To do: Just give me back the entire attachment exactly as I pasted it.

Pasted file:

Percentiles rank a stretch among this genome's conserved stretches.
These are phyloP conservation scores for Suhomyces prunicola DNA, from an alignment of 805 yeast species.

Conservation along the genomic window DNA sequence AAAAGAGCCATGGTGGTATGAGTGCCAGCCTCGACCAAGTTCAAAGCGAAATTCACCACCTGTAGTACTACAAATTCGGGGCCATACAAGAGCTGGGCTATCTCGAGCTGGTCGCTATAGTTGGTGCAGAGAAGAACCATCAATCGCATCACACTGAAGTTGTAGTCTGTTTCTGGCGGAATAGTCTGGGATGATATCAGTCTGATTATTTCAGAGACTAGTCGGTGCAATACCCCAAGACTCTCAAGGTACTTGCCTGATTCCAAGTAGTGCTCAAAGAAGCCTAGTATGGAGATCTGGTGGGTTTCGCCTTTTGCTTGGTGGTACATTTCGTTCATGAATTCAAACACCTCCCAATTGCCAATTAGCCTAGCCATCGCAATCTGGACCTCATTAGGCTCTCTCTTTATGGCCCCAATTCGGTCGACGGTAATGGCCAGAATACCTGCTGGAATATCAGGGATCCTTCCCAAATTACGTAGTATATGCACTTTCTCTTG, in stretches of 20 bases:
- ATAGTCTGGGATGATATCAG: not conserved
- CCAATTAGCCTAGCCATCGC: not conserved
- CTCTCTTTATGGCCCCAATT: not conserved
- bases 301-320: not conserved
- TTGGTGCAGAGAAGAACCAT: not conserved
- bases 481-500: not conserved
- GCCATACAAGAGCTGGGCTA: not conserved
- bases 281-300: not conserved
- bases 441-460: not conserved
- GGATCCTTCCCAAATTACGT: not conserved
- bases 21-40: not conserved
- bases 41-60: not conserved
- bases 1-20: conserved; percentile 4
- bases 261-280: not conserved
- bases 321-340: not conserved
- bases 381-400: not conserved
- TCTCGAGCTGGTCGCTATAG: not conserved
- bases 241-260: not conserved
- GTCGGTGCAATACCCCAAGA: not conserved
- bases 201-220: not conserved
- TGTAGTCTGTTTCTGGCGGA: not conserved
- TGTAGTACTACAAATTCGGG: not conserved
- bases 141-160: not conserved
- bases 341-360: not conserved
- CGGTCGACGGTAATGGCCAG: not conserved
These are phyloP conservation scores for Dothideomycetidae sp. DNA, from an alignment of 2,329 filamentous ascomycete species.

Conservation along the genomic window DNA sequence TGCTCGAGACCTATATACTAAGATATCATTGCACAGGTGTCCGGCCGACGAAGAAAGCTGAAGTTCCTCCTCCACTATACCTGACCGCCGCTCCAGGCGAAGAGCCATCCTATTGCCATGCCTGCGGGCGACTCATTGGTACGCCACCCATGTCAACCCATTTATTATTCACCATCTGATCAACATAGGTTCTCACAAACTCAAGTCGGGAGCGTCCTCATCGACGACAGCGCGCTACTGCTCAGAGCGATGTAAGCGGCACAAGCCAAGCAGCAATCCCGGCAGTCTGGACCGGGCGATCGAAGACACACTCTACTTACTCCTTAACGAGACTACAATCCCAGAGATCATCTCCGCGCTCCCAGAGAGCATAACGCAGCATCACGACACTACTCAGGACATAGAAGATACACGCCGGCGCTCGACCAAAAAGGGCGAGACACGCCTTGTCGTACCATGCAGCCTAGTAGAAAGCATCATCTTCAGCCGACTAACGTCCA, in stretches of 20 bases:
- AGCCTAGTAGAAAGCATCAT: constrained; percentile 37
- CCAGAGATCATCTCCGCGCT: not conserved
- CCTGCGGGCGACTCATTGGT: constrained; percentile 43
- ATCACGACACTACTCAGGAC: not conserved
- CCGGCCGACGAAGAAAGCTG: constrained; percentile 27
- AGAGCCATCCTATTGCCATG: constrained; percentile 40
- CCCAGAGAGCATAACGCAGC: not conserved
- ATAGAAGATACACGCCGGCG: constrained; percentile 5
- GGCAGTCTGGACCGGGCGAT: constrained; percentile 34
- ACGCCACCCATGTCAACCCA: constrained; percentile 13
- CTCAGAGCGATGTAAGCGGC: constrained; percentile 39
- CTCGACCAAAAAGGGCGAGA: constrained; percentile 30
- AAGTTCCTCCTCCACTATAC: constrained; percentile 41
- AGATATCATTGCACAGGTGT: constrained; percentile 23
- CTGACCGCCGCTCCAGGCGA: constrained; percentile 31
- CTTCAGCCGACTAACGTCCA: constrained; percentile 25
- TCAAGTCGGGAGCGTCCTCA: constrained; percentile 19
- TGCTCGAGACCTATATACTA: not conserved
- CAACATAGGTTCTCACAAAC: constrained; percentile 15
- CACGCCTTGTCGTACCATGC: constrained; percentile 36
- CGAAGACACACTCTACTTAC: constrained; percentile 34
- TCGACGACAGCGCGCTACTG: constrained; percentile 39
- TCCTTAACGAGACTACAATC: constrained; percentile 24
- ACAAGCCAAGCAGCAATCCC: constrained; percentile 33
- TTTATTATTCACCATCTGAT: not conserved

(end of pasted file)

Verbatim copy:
Percentiles rank a stretch among this genome's conserved stretches.
These are phyloP conservation scores for Suhomyces prunicola DNA, from an alignment of 805 yeast species.

Conservation along the genomic window DNA sequence AAAAGAGCCATGGTGGTATGAGTGCCAGCCTCGACCAAGTTCAAAGCGAAATTCACCACCTGTAGTACTACAAATTCGGGGCCATACAAGAGCTGGGCTATCTCGAGCTGGTCGCTATAGTTGGTGCAGAGAAGAACCATCAATCGCATCACACTGAAGTTGTAGTCTGTTTCTGGCGGAATAGTCTGGGATGATATCAGTCTGATTATTTCAGAGACTAGTCGGTGCAATACCCCAAGACTCTCAAGGTACTTGCCTGATTCCAAGTAGTGCTCAAAGAAGCCTAGTATGGAGATCTGGTGGGTTTCGCCTTTTGCTTGGTGGTACATTTCGTTCATGAATTCAAACACCTCCCAATTGCCAATTAGCCTAGCCATCGCAATCTGGACCTCATTAGGCTCTCTCTTTATGGCCCCAATTCGGTCGACGGTAATGGCCAGAATACCTGCTGGAATATCAGGGATCCTTCCCAAATTACGTAGTATATGCACTTTCTCTTG, in stretches of 20 bases:
- ATAGTCTGGGATGATATCAG: not conserved
- CCAATTAGCCTAGCCATCGC: not conserved
- CTCTCTTTATGGCCCCAATT: not conserved
- bases 301-320: not conserved
- TTGGTGCAGAGAAGAACCAT: not conserved
- bases 481-500: not conserved
- GCCATACAAGAGCTGGGCTA: not conserved
- bases 281-300: not conserved
- bases 441-460: not conserved
- GGATCCTTCCCAAATTACGT: not conserved
- bases 21-40: not conserved
- bases 41-60: not conserved
- bases 1-20: conserved; percentile 4
- bases 261-280: not conserved
- bases 321-340: not conserved
- bases 381-400: not conserved
- TCTCGAGCTGGTCGCTATAG: not conserved
- bases 241-260: not conserved
- GTCGGTGCAATACCCCAAGA: not conserved
- bases 201-220: not conserved
- TGTAGTCTGTTTCTGGCGGA: not conserved
- TGTAGTACTACAAATTCGGG: not conserved
- bases 141-160: not conserved
- bases 341-360: not conserved
- CGGTCGACGGTAATGGCCAG: not conserved
These are phyloP conservation scores for Dothideomycetidae sp. DNA, from an alignment of 2,329 filamentous ascomycete species.

Conservation along the genomic window DNA sequence TGCTCGAGACCTATATACTAAGATATCATTGCACAGGTGTCCGGCCGACGAAGAAAGCTGAAGTTCCTCCTCCACTATACCTGACCGCCGCTCCAGGCGAAGAGCCATCCTATTGCCATGCCTGCGGGCGACTCATTGGTACGCCACCCATGTCAACCCATTTATTATTCACCATCTGATCAACATAGGTTCTCACAAACTCAAGTCGGGAGCGTCCTCATCGACGACAGCGCGCTACTGCTCAGAGCGATGTAAGCGGCACAAGCCAAGCAGCAATCCCGGCAGTCTGGACCGGGCGATCGAAGACACACTCTACTTACTCCTTAACGAGACTACAATCCCAGAGATCATCTCCGCGCTCCCAGAGAGCATAACGCAGCATCACGACACTACTCAGGACATAGAAGATACACGCCGGCGCTCGACCAAAAAGGGCGAGACACGCCTTGTCGTACCATGCAGCCTAGTAGAAAGCATCATCTTCAGCCGACTAACGTCCA, in stretches of 20 bases:
- AGCCTAGTAGAAAGCATCAT: constrained; percentile 37
- CCAGAGATCATCTCCGCGCT: not conserved
- CCTGCGGGCGACTCATTGGT: constrained; percentile 43
- ATCACGACACTACTCAGGAC: not conserved
- CCGGCCGACGAAGAAAGCTG: constrained; percentile 27
- AGAGCCATCCTATTGCCATG: constrained; percentile 40
- CCCAGAGAGCATAACGCAGC: not conserved
- ATAGAAGATACACGCCGGCG: constrained; percentile 5
- GGCAGTCTGGACCGGGCGAT: constrained; percentile 34
- ACGCCACCCATGTCAACCCA: constrained; percentile 13
- CTCAGAGCGATGTAAGCGGC: constrained; percentile 39
- CTCGACCAAAAAGGGCGAGA: constrained; percentile 30
- AAGTTCCTCCTCCACTATAC: constrained; percentile 41
- AGATATCATTGCACAGGTGT: constrained; percentile 23
- CTGACCGCCGCTCCAGGCGA: constrained; percentile 31
- CTTCAGCCGACTAACGTCCA: constrained; percentile 25
- TCAAGTCGGGAGCGTCCTCA: constrained; percentile 19
- TGCTCGAGACCTATATACTA: not conserved
- CAACATAGGTTCTCACAAAC: constrained; percentile 15
- CACGCCTTGTCGTACCATGC: constrained; percentile 36
- CGAAGACACACTCTACTTAC: constrained; percentile 34
- TCGACGACAGCGCGCTACTG: constrained; percentile 39
- TCCTTAACGAGACTACAATC: constrained; percentile 24
- ACAAGCCAAGCAGCAATCCC: constrained; percentile 33
- TTTATTATTCACCATCTGAT: not conserved